“Lazarus did nothing wrong,” wrote Chemerinsky, then at the University of Southern California and now dean of the University of California, Berkeley Law School. He also disputed that clerks had been sworn to a life of silence over their work in the High Court.

“Lazarus’ book provides an excellent vehicle for reconsidering the secrecy surrounding the Supreme Court,” Chemerinsky wrote in the Yale Law Journal. “The debate generated by the book of Lazarus, even more than the book itself, should encourage careful reflection on whether the intense secrecy surrounding every aspect of the Court’s work is a good thing.

Despite the fury, no action was ever taken against Lazarus.

The most serious breaches of Supreme Court confidentiality occurred just over a century ago and led to a cleric being accused of leaking the outcome of deals to traders on Wall Street so that he and they can make a quick profit.

The Justice Department has accused Ashton Embry, a longtime clerk to Judge Joseph McKenna, of leaking cases related to cases handed down in 1919 and linked to a time liquor distillery ban. of war and so-called patents allowing the railroads to use particular lands.

“The Ashton Embry case is the only case I know of where someone benefited financially from the disclosure of inside information to the Supreme Court,” current 9th Circuit Judge John Owens said in an interview with POLITICO. last week. “If that’s your metric, that was the worst.”

The investigation and prosecution of Embry dragged on for a decade, complicated in part by the lack of insider trading laws at the time. Prosecutors instead charged him with defrauding the United States, but ultimately Embry was never brought to justice.

The criminal case ultimately fell apart due to issues with an informant who became erratic and then disappeared, according to Owens, who chronicles the leaks and subsequent investigation in a pair of academic papers.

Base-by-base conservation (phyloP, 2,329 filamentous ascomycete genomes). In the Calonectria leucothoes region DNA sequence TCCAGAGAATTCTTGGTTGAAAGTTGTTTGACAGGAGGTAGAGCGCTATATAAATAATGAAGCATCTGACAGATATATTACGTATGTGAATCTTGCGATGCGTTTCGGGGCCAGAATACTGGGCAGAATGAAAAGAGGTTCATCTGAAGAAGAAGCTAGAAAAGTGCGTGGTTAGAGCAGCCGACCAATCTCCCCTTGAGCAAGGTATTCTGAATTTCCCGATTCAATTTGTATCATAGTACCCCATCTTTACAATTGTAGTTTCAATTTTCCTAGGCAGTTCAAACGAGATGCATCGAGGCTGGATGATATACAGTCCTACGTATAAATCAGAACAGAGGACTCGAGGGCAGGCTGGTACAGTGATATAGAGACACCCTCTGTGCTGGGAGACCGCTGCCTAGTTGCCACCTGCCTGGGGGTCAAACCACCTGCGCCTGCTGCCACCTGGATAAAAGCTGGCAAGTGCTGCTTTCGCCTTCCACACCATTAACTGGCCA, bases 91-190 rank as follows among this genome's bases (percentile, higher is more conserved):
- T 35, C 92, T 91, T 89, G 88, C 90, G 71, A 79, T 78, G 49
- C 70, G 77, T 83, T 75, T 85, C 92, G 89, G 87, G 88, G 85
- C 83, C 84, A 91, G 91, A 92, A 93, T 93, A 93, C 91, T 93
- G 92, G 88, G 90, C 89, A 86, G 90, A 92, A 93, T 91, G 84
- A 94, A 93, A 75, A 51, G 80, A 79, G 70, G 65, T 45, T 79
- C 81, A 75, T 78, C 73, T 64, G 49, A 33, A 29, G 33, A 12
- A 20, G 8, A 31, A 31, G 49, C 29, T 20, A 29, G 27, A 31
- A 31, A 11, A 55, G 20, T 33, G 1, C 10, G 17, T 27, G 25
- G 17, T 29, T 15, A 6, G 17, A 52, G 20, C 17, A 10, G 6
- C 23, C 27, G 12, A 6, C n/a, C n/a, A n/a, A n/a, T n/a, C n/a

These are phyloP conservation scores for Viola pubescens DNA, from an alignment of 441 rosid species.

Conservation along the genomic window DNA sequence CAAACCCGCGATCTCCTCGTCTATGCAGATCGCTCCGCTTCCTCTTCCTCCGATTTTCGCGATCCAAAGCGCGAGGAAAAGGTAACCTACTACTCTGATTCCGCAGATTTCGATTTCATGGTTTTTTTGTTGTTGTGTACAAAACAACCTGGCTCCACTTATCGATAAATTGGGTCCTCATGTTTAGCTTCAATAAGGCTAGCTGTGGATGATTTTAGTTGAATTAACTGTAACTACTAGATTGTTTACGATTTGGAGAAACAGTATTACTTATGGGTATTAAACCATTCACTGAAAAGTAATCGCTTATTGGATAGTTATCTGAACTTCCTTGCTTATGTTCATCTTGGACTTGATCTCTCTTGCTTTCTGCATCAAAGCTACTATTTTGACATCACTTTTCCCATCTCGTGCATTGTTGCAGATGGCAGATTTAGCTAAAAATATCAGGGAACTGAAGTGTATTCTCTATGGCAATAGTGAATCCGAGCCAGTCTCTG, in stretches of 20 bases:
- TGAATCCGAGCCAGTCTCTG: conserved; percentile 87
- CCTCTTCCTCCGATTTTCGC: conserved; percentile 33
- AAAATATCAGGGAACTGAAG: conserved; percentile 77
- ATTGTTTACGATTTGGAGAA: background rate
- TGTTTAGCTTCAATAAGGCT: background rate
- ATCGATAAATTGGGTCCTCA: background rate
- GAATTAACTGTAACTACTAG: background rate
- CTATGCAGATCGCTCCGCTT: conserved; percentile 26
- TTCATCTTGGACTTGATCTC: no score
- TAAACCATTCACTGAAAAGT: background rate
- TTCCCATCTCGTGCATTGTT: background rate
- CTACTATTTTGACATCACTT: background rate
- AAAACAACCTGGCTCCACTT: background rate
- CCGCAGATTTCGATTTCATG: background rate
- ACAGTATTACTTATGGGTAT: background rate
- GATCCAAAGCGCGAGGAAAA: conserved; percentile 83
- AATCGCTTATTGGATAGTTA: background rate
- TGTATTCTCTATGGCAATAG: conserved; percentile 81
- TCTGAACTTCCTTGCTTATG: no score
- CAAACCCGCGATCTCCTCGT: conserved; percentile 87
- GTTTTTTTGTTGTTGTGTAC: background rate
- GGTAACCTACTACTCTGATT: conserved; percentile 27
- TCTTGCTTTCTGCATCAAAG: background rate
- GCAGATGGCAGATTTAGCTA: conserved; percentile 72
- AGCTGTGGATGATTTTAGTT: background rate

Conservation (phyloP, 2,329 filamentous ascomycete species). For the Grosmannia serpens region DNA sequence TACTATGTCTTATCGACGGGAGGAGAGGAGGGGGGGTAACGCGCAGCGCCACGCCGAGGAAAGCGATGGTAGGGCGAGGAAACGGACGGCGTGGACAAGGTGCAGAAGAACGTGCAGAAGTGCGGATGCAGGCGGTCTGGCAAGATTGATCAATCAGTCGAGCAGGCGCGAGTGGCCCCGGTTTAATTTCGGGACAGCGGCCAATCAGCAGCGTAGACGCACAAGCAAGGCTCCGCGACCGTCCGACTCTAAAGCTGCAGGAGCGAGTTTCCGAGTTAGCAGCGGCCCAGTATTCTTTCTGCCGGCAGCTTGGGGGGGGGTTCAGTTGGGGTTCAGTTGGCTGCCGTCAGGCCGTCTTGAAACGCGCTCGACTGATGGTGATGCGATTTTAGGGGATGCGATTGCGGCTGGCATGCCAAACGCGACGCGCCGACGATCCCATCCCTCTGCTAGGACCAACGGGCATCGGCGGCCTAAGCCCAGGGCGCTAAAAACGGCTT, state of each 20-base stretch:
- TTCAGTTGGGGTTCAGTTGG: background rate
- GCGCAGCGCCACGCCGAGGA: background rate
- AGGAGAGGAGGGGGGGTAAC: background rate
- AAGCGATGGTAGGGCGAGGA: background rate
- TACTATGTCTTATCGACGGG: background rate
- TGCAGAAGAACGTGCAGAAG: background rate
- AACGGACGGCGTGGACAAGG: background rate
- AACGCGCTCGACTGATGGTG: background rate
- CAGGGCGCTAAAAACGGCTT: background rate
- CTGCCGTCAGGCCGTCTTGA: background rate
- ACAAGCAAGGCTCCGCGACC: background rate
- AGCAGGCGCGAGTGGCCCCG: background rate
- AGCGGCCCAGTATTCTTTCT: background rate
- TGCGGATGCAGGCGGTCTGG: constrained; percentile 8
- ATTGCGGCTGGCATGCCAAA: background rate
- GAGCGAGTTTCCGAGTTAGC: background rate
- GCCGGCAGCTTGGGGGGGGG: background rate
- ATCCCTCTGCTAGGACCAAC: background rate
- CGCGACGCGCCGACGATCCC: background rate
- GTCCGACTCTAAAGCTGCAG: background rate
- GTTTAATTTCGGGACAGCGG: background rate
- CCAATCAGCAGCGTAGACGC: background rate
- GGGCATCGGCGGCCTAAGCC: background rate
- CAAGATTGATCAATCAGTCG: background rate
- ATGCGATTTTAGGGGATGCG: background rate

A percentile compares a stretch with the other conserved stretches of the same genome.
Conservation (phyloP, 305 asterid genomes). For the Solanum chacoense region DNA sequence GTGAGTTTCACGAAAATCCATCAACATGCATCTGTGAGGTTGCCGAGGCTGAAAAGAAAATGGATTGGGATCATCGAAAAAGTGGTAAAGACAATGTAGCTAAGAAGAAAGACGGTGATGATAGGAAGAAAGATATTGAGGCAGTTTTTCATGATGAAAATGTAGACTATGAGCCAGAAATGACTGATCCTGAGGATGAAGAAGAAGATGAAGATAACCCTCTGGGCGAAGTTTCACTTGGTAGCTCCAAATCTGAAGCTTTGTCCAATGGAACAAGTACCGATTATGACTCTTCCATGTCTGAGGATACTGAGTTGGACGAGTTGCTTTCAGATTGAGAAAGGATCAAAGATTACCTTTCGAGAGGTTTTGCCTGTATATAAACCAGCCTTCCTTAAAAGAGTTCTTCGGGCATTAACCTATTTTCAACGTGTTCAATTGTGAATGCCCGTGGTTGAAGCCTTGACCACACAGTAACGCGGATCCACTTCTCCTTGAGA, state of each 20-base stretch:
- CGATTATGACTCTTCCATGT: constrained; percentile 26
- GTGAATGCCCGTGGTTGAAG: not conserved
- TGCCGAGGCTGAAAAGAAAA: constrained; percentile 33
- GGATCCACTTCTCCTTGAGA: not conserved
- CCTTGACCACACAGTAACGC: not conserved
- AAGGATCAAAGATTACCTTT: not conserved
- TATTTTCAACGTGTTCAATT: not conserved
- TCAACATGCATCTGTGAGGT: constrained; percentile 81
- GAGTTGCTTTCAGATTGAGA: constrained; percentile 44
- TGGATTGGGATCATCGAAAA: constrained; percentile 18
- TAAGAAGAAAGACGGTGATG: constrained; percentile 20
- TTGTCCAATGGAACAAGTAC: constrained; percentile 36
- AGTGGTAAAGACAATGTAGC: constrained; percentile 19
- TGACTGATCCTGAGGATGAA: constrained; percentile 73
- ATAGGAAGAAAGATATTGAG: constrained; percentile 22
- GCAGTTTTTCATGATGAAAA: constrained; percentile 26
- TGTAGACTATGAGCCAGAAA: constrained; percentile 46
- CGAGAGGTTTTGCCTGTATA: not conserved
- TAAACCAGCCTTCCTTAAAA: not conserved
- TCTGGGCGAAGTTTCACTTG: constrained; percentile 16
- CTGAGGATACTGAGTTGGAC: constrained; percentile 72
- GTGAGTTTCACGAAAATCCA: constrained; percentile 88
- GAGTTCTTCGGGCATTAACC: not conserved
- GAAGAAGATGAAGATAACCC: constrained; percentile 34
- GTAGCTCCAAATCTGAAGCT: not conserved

Although the files of the sitting judges are not accessible to the general public, some members of the Court have given privileged academics the opportunity to examine them. The terms of these arrangements are often unclear.

“Judges generally do not open their papers for wide use while they are still in court and in many cases while they are still alive, but they have – more secretly than not – provided access to their records to selected researchers for specific purposes,” said Stephen Wermiel, a law professor at American University and biographer of the late Judge William Brennan.

Wermiel said judges generally argue that confidentiality is essential to the functioning and collegiality of the High Court.

“They think it’s going to chill their deliberations with each other and their candor and their willingness to be open in the exchange of views,” Wermiel said. Some also argue that such reports divert attention from the court’s most enduring work: its opinions.

“Some say there’s only one thing that matters [and] it is the final opinion, which is the law, which somehow denies the historical value. This is their point of view,” added the professor.

Despite the general trend of secrecy, on rare occasions a judge publicly hints or offers unexpected insight into the outcome of a case.

During oral arguments on a Trump-era immigration policy in February, Judge Stephen Breyer mentioned that the claim of the red states to have standing to defend the policy was “quite similar to what we just authorized” in a case involving who could defend a Kentucky abortion law. But the high court had yet to rule in the Kentucky case. He did it eight days later, 8-1 decision, as Breyer and many less informed others had predicted.